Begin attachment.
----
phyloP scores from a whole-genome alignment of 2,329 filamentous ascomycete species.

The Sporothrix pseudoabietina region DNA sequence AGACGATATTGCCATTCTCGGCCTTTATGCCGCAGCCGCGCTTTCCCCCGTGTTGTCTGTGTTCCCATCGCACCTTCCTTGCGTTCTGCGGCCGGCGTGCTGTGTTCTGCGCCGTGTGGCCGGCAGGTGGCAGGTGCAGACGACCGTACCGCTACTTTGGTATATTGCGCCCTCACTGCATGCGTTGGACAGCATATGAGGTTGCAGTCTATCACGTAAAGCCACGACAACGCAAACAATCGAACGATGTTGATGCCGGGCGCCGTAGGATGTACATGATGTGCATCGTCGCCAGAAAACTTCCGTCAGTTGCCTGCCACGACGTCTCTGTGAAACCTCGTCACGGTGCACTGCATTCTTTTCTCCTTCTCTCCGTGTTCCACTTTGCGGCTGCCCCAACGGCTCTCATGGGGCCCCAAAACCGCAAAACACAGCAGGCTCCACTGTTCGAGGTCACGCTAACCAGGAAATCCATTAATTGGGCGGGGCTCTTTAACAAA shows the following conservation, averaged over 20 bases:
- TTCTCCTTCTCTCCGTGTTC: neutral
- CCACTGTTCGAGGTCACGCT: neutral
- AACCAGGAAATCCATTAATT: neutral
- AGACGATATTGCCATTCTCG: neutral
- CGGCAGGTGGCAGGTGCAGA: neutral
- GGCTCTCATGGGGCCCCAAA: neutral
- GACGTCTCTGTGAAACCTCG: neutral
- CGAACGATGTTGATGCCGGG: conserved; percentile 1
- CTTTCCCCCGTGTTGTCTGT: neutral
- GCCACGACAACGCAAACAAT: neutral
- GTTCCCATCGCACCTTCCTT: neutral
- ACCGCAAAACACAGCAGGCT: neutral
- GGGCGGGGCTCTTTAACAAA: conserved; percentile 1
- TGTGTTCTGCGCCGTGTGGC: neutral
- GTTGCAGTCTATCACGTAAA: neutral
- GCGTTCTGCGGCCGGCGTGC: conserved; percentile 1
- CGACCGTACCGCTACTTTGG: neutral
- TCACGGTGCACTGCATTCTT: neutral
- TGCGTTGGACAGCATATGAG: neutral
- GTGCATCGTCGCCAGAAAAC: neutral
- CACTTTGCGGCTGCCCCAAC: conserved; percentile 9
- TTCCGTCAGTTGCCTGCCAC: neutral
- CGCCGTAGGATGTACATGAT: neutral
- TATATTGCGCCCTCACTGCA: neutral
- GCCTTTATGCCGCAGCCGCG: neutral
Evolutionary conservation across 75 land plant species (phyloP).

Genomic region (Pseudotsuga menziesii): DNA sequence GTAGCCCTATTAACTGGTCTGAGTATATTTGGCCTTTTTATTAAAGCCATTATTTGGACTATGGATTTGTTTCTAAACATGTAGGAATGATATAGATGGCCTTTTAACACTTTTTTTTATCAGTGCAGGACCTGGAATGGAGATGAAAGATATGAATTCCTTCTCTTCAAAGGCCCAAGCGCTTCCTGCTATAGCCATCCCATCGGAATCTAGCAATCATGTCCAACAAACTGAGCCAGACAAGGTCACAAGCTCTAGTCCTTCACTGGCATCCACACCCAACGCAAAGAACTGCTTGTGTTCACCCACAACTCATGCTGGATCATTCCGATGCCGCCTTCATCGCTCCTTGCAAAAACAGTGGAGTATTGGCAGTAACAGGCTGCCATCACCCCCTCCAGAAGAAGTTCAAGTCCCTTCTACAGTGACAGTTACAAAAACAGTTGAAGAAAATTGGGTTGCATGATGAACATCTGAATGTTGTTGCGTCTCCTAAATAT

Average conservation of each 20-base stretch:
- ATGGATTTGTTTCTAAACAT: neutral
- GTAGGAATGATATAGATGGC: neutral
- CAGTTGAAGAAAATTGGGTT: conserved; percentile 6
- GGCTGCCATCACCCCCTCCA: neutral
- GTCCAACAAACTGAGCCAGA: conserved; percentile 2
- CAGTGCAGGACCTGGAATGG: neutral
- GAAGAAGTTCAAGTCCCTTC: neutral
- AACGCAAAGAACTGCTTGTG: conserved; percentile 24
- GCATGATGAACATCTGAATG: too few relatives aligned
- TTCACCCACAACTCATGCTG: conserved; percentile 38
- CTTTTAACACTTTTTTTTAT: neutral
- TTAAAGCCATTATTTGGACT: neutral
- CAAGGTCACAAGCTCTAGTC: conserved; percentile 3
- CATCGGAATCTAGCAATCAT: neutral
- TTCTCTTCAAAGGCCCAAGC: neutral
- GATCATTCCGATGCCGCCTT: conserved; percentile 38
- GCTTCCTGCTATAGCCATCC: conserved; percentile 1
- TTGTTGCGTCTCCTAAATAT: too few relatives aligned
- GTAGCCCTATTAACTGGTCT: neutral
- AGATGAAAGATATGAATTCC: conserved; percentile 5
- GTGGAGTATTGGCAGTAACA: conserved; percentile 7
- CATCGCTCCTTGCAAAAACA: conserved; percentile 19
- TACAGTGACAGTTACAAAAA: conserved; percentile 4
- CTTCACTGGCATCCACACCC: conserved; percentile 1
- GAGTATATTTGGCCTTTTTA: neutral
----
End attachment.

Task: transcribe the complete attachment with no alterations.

phyloP scores from a whole-genome alignment of 2,329 filamentous ascomycete species.

The Sporothrix pseudoabietina region DNA sequence AGACGATATTGCCATTCTCGGCCTTTATGCCGCAGCCGCGCTTTCCCCCGTGTTGTCTGTGTTCCCATCGCACCTTCCTTGCGTTCTGCGGCCGGCGTGCTGTGTTCTGCGCCGTGTGGCCGGCAGGTGGCAGGTGCAGACGACCGTACCGCTACTTTGGTATATTGCGCCCTCACTGCATGCGTTGGACAGCATATGAGGTTGCAGTCTATCACGTAAAGCCACGACAACGCAAACAATCGAACGATGTTGATGCCGGGCGCCGTAGGATGTACATGATGTGCATCGTCGCCAGAAAACTTCCGTCAGTTGCCTGCCACGACGTCTCTGTGAAACCTCGTCACGGTGCACTGCATTCTTTTCTCCTTCTCTCCGTGTTCCACTTTGCGGCTGCCCCAACGGCTCTCATGGGGCCCCAAAACCGCAAAACACAGCAGGCTCCACTGTTCGAGGTCACGCTAACCAGGAAATCCATTAATTGGGCGGGGCTCTTTAACAAA shows the following conservation, averaged over 20 bases:
- TTCTCCTTCTCTCCGTGTTC: neutral
- CCACTGTTCGAGGTCACGCT: neutral
- AACCAGGAAATCCATTAATT: neutral
- AGACGATATTGCCATTCTCG: neutral
- CGGCAGGTGGCAGGTGCAGA: neutral
- GGCTCTCATGGGGCCCCAAA: neutral
- GACGTCTCTGTGAAACCTCG: neutral
- CGAACGATGTTGATGCCGGG: conserved; percentile 1
- CTTTCCCCCGTGTTGTCTGT: neutral
- GCCACGACAACGCAAACAAT: neutral
- GTTCCCATCGCACCTTCCTT: neutral
- ACCGCAAAACACAGCAGGCT: neutral
- GGGCGGGGCTCTTTAACAAA: conserved; percentile 1
- TGTGTTCTGCGCCGTGTGGC: neutral
- GTTGCAGTCTATCACGTAAA: neutral
- GCGTTCTGCGGCCGGCGTGC: conserved; percentile 1
- CGACCGTACCGCTACTTTGG: neutral
- TCACGGTGCACTGCATTCTT: neutral
- TGCGTTGGACAGCATATGAG: neutral
- GTGCATCGTCGCCAGAAAAC: neutral
- CACTTTGCGGCTGCCCCAAC: conserved; percentile 9
- TTCCGTCAGTTGCCTGCCAC: neutral
- CGCCGTAGGATGTACATGAT: neutral
- TATATTGCGCCCTCACTGCA: neutral
- GCCTTTATGCCGCAGCCGCG: neutral
Evolutionary conservation across 75 land plant species (phyloP).

Genomic region (Pseudotsuga menziesii): DNA sequence GTAGCCCTATTAACTGGTCTGAGTATATTTGGCCTTTTTATTAAAGCCATTATTTGGACTATGGATTTGTTTCTAAACATGTAGGAATGATATAGATGGCCTTTTAACACTTTTTTTTATCAGTGCAGGACCTGGAATGGAGATGAAAGATATGAATTCCTTCTCTTCAAAGGCCCAAGCGCTTCCTGCTATAGCCATCCCATCGGAATCTAGCAATCATGTCCAACAAACTGAGCCAGACAAGGTCACAAGCTCTAGTCCTTCACTGGCATCCACACCCAACGCAAAGAACTGCTTGTGTTCACCCACAACTCATGCTGGATCATTCCGATGCCGCCTTCATCGCTCCTTGCAAAAACAGTGGAGTATTGGCAGTAACAGGCTGCCATCACCCCCTCCAGAAGAAGTTCAAGTCCCTTCTACAGTGACAGTTACAAAAACAGTTGAAGAAAATTGGGTTGCATGATGAACATCTGAATGTTGTTGCGTCTCCTAAATAT

Average conservation of each 20-base stretch:
- ATGGATTTGTTTCTAAACAT: neutral
- GTAGGAATGATATAGATGGC: neutral
- CAGTTGAAGAAAATTGGGTT: conserved; percentile 6
- GGCTGCCATCACCCCCTCCA: neutral
- GTCCAACAAACTGAGCCAGA: conserved; percentile 2
- CAGTGCAGGACCTGGAATGG: neutral
- GAAGAAGTTCAAGTCCCTTC: neutral
- AACGCAAAGAACTGCTTGTG: conserved; percentile 24
- GCATGATGAACATCTGAATG: too few relatives aligned
- TTCACCCACAACTCATGCTG: conserved; percentile 38
- CTTTTAACACTTTTTTTTAT: neutral
- TTAAAGCCATTATTTGGACT: neutral
- CAAGGTCACAAGCTCTAGTC: conserved; percentile 3
- CATCGGAATCTAGCAATCAT: neutral
- TTCTCTTCAAAGGCCCAAGC: neutral
- GATCATTCCGATGCCGCCTT: conserved; percentile 38
- GCTTCCTGCTATAGCCATCC: conserved; percentile 1
- TTGTTGCGTCTCCTAAATAT: too few relatives aligned
- GTAGCCCTATTAACTGGTCT: neutral
- AGATGAAAGATATGAATTCC: conserved; percentile 5
- GTGGAGTATTGGCAGTAACA: conserved; percentile 7
- CATCGCTCCTTGCAAAAACA: conserved; percentile 19
- TACAGTGACAGTTACAAAAA: conserved; percentile 4
- CTTCACTGGCATCCACACCC: conserved; percentile 1
- GAGTATATTTGGCCTTTTTA: neutral